Collagen is a ubiquitous biomaterial in vertebrate animals. Although each of its 28 subtypes contributes to the functions of many different tissues in the body, most studies on collagen or collagenous tissues have focused on only one or two subtypes. With recent developments in analytical chemistry, especially mass spectrometry, substantial advances have been made towards quantifying the different collagen subtypes in various tissues; however, high-throughput and low-cost methods for collagen-subtype quantification do not yet exist. In this Review, we introduce the roles of collagen subtypes and crosslinks and describe modern assays that enable a deep understanding of tissue physiology and disease states. Using cartilage as a model tissue, we describe the roles of major and minor collagen subtypes in detail, discuss known and unknown structure–function relationships and show how tissue engineers may harness the functional characteristics of collagen to engineer robust neotissues.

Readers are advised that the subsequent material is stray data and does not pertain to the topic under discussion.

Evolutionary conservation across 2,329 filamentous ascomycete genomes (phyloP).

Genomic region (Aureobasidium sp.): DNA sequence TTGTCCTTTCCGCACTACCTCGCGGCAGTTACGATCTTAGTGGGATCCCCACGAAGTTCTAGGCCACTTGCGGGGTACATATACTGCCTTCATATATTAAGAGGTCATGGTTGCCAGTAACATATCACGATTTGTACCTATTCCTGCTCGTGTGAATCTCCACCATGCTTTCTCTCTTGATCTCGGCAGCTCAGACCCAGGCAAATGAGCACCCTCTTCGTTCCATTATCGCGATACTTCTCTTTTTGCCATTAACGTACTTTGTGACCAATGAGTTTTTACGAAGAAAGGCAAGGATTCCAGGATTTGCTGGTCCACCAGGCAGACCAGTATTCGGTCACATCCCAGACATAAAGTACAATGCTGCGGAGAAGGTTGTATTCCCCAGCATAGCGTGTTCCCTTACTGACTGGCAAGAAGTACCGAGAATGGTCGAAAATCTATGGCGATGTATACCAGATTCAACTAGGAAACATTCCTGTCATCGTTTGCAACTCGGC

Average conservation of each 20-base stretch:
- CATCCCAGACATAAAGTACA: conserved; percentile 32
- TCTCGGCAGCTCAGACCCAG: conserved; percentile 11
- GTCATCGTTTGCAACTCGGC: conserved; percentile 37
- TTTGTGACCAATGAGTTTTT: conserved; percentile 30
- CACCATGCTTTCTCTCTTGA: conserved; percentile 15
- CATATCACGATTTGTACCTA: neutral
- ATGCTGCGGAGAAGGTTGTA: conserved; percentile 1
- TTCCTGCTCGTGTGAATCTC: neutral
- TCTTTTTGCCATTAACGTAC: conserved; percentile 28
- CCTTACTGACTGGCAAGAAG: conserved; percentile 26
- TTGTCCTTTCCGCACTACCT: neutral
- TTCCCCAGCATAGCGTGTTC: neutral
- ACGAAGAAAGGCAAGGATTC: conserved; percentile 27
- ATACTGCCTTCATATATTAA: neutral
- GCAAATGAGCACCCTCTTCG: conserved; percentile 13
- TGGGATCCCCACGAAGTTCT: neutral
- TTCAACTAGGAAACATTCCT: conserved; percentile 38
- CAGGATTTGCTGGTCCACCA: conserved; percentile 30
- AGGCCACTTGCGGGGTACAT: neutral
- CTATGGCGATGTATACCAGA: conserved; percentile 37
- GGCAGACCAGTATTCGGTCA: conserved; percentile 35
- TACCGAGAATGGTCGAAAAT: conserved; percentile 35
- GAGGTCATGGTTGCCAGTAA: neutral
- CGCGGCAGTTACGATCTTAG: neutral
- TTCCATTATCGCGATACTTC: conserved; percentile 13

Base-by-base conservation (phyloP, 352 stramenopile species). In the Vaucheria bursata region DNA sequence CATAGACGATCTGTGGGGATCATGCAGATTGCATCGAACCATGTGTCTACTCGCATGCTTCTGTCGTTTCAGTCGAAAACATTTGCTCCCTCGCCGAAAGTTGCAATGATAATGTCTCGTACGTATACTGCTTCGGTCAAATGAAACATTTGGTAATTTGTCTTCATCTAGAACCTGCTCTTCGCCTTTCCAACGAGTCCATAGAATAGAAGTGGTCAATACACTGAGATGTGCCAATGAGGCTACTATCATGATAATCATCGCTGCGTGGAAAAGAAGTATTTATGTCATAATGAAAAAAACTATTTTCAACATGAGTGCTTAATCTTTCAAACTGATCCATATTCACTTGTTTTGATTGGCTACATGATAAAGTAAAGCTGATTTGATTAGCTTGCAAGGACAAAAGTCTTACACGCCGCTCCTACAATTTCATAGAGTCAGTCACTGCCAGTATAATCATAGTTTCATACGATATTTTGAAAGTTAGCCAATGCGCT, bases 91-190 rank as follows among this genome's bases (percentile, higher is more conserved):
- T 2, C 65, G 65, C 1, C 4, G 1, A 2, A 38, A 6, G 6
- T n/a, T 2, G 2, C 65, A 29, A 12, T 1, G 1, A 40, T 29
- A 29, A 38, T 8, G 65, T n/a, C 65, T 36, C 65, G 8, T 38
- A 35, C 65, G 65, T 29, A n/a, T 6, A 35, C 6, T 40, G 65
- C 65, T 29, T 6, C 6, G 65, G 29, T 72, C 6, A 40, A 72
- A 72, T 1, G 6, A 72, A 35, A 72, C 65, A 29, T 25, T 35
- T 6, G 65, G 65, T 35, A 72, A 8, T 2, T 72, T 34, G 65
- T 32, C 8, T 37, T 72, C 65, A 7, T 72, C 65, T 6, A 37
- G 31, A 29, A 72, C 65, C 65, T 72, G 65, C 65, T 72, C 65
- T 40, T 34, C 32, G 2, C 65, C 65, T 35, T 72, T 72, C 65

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This work was funded by NIH grant nos. R01DE015038, R01AR071457 and R01AR067821.
The authors declare no competing interests.
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Bielajew, B.J., Hu, J.C. & Athanasiou, K.A. Collagen: quantification, biomechanics and role of minor subtypes in cartilage. Nat Rev Mater (2020). https://doi.org/10.1038/s41578-020-0213-1